That must have been so awkward... Standing as a way to show the proud elder you believed he was proud, and showing the other elders you agreed with their assessment.

Yeah, I guess I can see why elders who reject 1 Timothy 5:20 and use the world's method's of decision-making lose the confidence of the regenerate and fracture the unity of the body.

I hope you might pick up a copy of The Titus Mandate, and maybe a copy for your elders. If they don't repent of their rejection of 1 Timothy 5:20, and their shifting of the weight of discipline from themselves to the congregation, I don't see righteousness coming out of this. Jesus is not pleased when the church rejects His righteousness, and chastisement will almost certainly come.

Without repentance from the elders your church will only further lose it's grip on righteousness and obedience to Scripture at the level of leadership and will simply not be able to hold on to the gospel for very much longer. It was Ephesus that lost her first love and was admonished to repent. I hope the same for your beloved church.

I am sorry I was not clear, no the men who "accused" the Elder of being proud were disciplined

They were disciplined for making an accusation? Ouch. Something tells me that a lot of ill will was going on in that church.

So let's see. The members were asked to stand to show agreement with the elders that the men making the accusation were proud. And of course, the congregation couldn't know the level of detail behind the accusations, so they were put on the spot to show support for the elders and their rebuke of the men making the accusation.

I take it then a majority of the members stood up.

If only a minority had stood up, what would have happened?

Ahaa, iits good conversation about this paragraph hre at this web site,
I have read all that, soo at this time me also commenting here.

Guest,

Sorry about the delayed response, and I'm afraid I won't have time to chase down all the details of your situation--though I appreciate and agree with much of what Ted has said in response.

In response to your question about why it's necessary to vote, I would simply say that the Bible seems to give the final authority in discipline to the congregation as a whole (see esp. 2 Cor. 2:6). So that it is important for the congregation to be given the final say in the matter.

Further, I did not intend to argue that disagreeing with an elder is always a sin and that elders are always right. Elders still sin, as you know too well.

I think that in some circumstances it will be legitimate for a congregation to disagree with its elders and pursue a course that is contrary to the elders' recommendation. To discern when that is the case requires great wisdom and discernment.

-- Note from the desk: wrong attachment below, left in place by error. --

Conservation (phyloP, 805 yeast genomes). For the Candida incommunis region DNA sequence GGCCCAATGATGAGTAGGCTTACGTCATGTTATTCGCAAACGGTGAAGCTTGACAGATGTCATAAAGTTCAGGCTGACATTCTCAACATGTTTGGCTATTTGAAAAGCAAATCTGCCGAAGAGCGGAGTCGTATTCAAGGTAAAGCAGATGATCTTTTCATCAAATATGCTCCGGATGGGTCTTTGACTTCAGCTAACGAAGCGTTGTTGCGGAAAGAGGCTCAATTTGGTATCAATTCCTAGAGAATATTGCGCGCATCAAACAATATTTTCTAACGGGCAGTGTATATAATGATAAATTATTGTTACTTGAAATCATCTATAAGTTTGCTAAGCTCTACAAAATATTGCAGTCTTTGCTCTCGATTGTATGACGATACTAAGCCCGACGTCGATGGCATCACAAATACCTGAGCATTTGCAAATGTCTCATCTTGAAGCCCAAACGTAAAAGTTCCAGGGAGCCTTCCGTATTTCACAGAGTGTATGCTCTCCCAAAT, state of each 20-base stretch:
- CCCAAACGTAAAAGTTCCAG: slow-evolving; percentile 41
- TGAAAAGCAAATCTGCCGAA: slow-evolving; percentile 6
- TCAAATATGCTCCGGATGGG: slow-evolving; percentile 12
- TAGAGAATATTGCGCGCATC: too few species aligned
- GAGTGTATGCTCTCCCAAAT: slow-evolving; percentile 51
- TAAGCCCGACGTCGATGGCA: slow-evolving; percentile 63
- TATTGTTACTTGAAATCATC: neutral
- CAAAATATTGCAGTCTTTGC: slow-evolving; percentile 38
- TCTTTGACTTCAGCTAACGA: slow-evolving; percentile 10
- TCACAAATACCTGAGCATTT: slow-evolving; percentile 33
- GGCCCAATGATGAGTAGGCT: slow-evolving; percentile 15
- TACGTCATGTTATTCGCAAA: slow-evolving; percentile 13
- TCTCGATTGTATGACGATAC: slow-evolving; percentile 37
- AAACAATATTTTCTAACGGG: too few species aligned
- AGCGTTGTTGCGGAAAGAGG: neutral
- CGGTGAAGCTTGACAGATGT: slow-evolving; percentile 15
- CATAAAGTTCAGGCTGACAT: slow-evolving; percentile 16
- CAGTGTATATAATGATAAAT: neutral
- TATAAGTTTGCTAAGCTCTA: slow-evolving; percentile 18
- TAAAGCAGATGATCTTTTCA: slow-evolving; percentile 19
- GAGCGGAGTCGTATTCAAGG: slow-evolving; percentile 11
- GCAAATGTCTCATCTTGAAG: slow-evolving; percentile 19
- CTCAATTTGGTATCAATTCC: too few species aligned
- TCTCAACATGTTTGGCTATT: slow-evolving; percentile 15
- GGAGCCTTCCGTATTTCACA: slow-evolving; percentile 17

Blessings,

Bobby

Thanks Bobby for writing on this and for giving a helpful example.
This is a good illustration to use for teaching.

We need more of these-

Garrett Conner- La Plata, MD

I agree. a really helpful post, Bobby.

thanks again.

A lot also depends on the individual congregation. I served a congregation that had been led by a strong-willed pastor almost 30 years. HE ran the elders' meetings and led the church with pretty much an iron fist. When the church split, it ended up being about the fact that the pastor would not give in to the elders desire to have an executive or administrative pastor brought in to help shoulder the load. It was in that atmosphere, where many things were kept from the lower level leaders, that I came in and tried sharing information and empowering these people to lead. At one meeting, they actually said to me that they weren't accustomed to thinking for themselves. So in some instances, elders have to shoulder more of the responsibility until a congregation has reached a maturity level to make good decisions.

I say all this in light of a disciplinary issue with a member which the elders handled to the dismay of this person's closest friends who of course took his side. (Later on, one of the those same individuals apologized to me because he saw how he had been misled by his friend.). Ideally, we would have presented the case to the congregation for discussion, but again, if your congregation is spiritually immature, it's up to those in leadership who are mature to make decisions while at the same time growing the congregation up to where they can be more involved in these decisions.

"it's up to those in leadership who are mature to make decisions while at the same time growing the congregation up to where they can be more involved in these decisions."

Couple questions for understanding....

Did that church handle disciplinary matters only at the elder level, but not at the congregational level?

How do elders know when a congregation is "grown up" enough to make those kinds of decisions, if not by Scripture? And doesn't Christ in Scripture involve the congregation in the discipline process in Mat. 18:17?